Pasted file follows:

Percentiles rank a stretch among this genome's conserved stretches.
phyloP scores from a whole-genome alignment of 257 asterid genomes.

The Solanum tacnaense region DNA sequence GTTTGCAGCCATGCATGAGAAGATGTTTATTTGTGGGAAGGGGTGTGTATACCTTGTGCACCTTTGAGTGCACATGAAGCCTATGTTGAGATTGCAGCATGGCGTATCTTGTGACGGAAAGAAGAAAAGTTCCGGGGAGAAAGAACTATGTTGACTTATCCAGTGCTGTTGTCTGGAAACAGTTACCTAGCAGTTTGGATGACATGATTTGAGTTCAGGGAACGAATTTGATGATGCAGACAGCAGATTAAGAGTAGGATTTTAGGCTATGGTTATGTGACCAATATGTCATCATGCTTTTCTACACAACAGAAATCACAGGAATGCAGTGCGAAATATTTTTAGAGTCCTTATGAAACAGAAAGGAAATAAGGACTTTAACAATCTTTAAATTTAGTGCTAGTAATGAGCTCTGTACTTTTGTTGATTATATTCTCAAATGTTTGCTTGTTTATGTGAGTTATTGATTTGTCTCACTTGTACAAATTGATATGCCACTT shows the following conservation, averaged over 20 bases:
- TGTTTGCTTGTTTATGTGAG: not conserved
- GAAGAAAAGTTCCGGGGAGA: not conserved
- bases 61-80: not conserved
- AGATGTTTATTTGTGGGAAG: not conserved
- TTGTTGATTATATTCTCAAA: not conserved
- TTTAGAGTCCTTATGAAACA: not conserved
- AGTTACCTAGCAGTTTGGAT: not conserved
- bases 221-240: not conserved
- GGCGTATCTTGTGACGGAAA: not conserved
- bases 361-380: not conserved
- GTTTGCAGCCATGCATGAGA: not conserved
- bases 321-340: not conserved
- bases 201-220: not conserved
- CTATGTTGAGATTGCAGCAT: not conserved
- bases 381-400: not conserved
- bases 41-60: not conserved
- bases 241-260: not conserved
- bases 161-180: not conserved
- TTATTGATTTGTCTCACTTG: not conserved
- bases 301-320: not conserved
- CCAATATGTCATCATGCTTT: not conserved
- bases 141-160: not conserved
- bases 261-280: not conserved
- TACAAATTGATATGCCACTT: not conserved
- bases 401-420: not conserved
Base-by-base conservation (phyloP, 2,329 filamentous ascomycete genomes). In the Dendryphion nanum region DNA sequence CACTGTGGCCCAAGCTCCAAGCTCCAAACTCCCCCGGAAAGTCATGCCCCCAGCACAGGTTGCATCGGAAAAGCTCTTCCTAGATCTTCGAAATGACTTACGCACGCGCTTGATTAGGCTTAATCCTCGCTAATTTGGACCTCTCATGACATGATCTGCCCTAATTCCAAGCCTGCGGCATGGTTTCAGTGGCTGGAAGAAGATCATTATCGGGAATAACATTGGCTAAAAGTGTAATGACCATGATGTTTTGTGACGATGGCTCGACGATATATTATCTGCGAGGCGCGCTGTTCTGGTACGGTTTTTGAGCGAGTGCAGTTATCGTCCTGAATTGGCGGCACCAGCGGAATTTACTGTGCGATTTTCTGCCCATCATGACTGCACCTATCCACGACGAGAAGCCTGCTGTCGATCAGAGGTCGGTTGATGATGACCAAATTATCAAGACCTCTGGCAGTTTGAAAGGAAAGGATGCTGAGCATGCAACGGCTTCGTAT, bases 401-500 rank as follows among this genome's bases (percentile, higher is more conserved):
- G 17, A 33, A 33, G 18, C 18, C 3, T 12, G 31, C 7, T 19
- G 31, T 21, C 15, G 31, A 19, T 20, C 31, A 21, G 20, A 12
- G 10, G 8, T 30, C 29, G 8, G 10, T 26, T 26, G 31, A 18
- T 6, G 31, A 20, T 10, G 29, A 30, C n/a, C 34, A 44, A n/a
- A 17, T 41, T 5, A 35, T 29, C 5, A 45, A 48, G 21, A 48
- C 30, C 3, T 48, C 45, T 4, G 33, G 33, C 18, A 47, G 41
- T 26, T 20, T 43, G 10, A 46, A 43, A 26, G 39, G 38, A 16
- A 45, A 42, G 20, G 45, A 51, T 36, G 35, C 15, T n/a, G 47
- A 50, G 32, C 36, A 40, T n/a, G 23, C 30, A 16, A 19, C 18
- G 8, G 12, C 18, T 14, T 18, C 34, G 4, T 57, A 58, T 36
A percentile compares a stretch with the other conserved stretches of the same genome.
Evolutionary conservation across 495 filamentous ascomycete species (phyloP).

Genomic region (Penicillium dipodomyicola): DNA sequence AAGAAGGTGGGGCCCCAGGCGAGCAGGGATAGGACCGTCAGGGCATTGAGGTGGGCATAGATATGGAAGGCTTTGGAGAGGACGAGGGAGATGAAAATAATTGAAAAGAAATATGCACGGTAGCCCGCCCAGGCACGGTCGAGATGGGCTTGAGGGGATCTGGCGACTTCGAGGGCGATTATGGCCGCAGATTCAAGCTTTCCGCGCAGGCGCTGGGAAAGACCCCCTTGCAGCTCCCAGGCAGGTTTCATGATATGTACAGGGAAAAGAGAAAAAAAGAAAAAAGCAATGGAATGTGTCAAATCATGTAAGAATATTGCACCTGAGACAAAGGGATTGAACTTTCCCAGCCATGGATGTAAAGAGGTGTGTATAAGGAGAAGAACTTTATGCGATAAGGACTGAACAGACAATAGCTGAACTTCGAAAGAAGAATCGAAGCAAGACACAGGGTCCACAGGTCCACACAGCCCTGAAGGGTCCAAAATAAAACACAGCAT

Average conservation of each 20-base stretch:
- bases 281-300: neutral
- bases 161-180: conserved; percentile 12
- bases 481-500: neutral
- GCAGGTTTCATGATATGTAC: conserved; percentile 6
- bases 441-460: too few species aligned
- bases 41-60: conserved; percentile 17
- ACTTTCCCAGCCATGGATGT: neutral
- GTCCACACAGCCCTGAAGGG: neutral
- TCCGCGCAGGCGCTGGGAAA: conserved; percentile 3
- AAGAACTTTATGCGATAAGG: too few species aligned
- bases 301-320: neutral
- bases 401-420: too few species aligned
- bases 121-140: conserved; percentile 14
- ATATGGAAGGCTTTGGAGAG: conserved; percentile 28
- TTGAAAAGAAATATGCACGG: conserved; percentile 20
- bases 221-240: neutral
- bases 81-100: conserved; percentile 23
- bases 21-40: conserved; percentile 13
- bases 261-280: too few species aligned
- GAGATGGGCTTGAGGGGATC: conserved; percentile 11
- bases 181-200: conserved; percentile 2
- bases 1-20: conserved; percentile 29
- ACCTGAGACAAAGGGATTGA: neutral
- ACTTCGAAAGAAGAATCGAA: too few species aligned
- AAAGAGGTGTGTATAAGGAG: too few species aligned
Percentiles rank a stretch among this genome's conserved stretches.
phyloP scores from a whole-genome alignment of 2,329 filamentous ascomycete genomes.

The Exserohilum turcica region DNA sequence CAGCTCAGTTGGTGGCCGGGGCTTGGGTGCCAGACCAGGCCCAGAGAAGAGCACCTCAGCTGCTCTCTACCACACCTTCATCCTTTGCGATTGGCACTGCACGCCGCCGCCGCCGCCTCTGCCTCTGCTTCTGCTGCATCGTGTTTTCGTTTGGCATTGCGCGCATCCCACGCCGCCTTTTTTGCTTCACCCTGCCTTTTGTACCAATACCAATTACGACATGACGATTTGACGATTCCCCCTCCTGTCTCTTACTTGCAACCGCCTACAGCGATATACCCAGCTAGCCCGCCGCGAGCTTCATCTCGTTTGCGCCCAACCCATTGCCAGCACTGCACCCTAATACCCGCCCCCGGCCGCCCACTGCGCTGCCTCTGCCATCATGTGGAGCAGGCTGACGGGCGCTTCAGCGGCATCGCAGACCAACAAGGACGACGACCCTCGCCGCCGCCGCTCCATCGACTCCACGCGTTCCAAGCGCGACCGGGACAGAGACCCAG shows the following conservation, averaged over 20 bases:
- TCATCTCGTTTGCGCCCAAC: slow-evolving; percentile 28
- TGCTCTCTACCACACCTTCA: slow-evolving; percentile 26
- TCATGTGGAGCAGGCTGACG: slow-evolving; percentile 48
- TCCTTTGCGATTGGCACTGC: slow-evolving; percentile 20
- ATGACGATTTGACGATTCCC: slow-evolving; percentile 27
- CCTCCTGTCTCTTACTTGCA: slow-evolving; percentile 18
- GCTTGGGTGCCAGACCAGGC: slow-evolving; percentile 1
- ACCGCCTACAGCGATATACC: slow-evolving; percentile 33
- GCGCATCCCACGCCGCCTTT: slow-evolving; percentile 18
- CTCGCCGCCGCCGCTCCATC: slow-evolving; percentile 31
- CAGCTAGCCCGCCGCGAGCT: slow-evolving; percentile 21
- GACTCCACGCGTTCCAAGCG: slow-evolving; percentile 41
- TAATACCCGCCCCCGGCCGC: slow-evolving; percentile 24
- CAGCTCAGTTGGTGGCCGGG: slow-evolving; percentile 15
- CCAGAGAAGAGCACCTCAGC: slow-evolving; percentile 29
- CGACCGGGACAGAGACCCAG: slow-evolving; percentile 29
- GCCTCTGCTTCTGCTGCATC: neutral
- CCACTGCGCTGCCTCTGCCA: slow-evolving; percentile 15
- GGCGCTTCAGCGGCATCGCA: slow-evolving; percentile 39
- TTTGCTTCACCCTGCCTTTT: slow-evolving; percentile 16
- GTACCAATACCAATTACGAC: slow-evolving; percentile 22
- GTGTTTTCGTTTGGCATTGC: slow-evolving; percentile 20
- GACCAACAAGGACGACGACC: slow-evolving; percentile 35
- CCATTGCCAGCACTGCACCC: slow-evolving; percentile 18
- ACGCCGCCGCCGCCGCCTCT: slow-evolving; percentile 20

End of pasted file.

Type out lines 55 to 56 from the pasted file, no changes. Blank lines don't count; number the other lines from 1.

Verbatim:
- bases 401-420: too few species aligned
- bases 121-140: conserved; percentile 14